Makerspaces: Hands-on STEM labs help bring imagination to life  

Makerspaces: Hands-on STEM labs help bring imagination to life  

STEM schools in Ohio

To help kids prepare for the jobs of the future, more and more schools are thinking outside of the traditional classroom and are finding hands-on, engaging ways to help students learn through an innovative area called a makerspace.

A makerspace, also called a design lab, fabrication lab or idea lab, is an area within the school that is shared by all classrooms and grade levels, similar to a library or an art room.  These labs are outfitted with the latest software programs and tools to teach skills in the areas of science, technology, design, art and engineering.

Here’s a peek inside a few makerspaces at schools around Northeast Ohio.

Digital Fabrication
In Hathaway Brown’s IDEA (Innovation, Design, Engineering, and Art) lab, you’ll find Early Childhood through Upper School students using everything from the latest in digital fabrication equipment such as laser cutters, 3D printers and a desktop milling machine, to simplistic supplies like cardboard and chenille stems. The IDEA Lab at HB gives girls at all grade levels the chance to be creative, and the satisfaction of designing, creating, and building something themselves.

The sixth-grade girls currently are making simple machines: levers, pulleys and inclined planes that will change the direction or magnitude of force.

A student draws in the air with a 3D pen. (Submitted by Lakewood City Schools)

Creative Areas
The Lakewood High School Ranger Hub Makerspace is designed as an open concept space that promotes creativity and facilitates student cross-over between work areas. The walls are painted with dry erase paint so that students can express their ideas and concepts freely.

Projects that can and have been created in the Ranger Hub span all subjects and include stop motion videos to summarize literature and explain simple processes such as enzyme-substrate reactions and DNA replication; construction of geometric models; creation of “public service announcement” videos, brochures, buttons and stickers to promote awareness of student council initiatives; mural paintings and multimedia art projects; coding and computer programming; alternative energy models; creation of complex structures with 3D printing; laser cut stencils; sewing and textile work, and more.

Design by Machine
The 8,000 square feet of maker space on Hawken’s campuses provide the resources for students to explore and implement creative ideas in the fields of design, engineering, arts and science. Classes held in the Upper School Fab Lab include design fundamentals, which explores the fundamentals of art and design through a variety of digital machines, mixed media, material exploration, and computer design software. The prototyping and design class introduces students to the digital fabrication equipment, which students use to generate their own independent project. Each student designs and prototypes a project that aligns with a particular area of interest: product design, furniture design, electrical engineering, robotics, coding or programming.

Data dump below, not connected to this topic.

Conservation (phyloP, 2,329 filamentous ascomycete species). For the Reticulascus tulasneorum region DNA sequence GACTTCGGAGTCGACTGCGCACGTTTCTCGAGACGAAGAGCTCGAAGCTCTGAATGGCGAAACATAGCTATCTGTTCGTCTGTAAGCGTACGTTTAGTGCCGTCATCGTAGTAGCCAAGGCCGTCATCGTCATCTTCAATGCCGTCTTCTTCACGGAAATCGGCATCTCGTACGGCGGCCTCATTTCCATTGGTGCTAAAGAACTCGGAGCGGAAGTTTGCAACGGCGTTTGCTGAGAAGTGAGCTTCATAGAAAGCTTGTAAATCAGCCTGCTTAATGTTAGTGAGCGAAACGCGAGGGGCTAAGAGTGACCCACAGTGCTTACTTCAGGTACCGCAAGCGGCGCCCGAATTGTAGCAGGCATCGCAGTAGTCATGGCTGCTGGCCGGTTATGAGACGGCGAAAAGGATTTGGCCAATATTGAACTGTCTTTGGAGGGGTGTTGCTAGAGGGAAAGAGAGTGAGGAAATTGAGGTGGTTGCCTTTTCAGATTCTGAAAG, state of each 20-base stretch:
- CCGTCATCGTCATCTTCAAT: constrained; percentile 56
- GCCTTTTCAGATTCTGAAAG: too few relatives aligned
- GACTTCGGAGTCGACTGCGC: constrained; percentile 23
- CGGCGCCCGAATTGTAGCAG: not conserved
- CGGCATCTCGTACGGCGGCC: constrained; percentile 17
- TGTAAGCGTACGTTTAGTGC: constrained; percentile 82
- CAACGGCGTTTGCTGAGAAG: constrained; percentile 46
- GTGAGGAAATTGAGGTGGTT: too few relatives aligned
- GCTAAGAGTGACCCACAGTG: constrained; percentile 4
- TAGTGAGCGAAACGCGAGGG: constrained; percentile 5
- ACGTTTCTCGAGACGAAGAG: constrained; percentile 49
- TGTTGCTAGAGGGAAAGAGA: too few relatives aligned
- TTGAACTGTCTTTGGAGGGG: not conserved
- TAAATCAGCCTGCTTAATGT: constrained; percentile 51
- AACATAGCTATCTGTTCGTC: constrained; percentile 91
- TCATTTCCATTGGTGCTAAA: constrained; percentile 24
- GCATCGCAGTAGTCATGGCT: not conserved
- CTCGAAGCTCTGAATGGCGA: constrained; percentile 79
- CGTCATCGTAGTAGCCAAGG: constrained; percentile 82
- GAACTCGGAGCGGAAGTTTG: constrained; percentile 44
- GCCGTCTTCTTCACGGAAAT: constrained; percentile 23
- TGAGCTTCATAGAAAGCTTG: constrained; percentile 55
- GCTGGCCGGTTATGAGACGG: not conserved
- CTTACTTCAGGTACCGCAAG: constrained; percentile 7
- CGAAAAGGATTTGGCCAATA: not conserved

The new Goldberg Family Innovation Lab at the Lyndhurst campus, opened in November 2018, provides students from preschool through grade 8 with 3,600 square feet of space to design, imagine, build and tinker, enabling younger students to harness and channel their natural creativity and curiosity as they build confidence in their ability to identify and create solutions to problems.

Kerstin, a fourth-grader, works on an art project to go along with her book report (Submitted by Willoughby-Eastlake Schools)

Media Hubs
At Royalview Elementary and several schools in the district, libraries are being transformed into 21st century media hubs. The creation of makerspaces allows students to improve their competency in areas such as computer science, digital literacy and problem-solving. At Royalview, the students will soon be able to participate in global community distance learning and virtual field trips for open-ended learning.

In Willoughby-Eastlake makerspaces, students are able to participate in the process as well as the product. They are able to learn that failures are an important part of the learning process.

“Our staff realizes that not all learning takes place in a traditional classroom,” says Kim Cantwell, Royalview Elementary principal. “We understand that for our students to grow academically, we need to help them develop skills such as collaboration, creativity and communication. In the Makerspace Hub at Royalview, students will have the ability to explore, build, create and learn using problem-solving skills. They are engaging in self-directed, real-world learning opportunities while using a variety of media.”

A student works on a Stop Motion Video project. (Submitted by Medina City Schools)

Build! Build! Build!
Medina City Schools opened two makerspaces in its schools this year, one at Claggett Middle School and one at Garfield Elementary School.

Students can create in lots of different ways in the makerspace.  Its products can be very low-tech such as Lego creations, building bridges with popsicle sticks, or creating cities out of blocks.  Students also can learn using different technological tools such as stop motion video, creating movies with a green screen, robotics, and using the 3D printer to create designs. There also are opportunities to learn coding and circuitry.  

Student choice is important in these spaces so that they are learning at their own pace and toward their own interests. The idea is that kids can go to explore, problem-solve and learn important skills such as creativity, teamwork and perseverance.  

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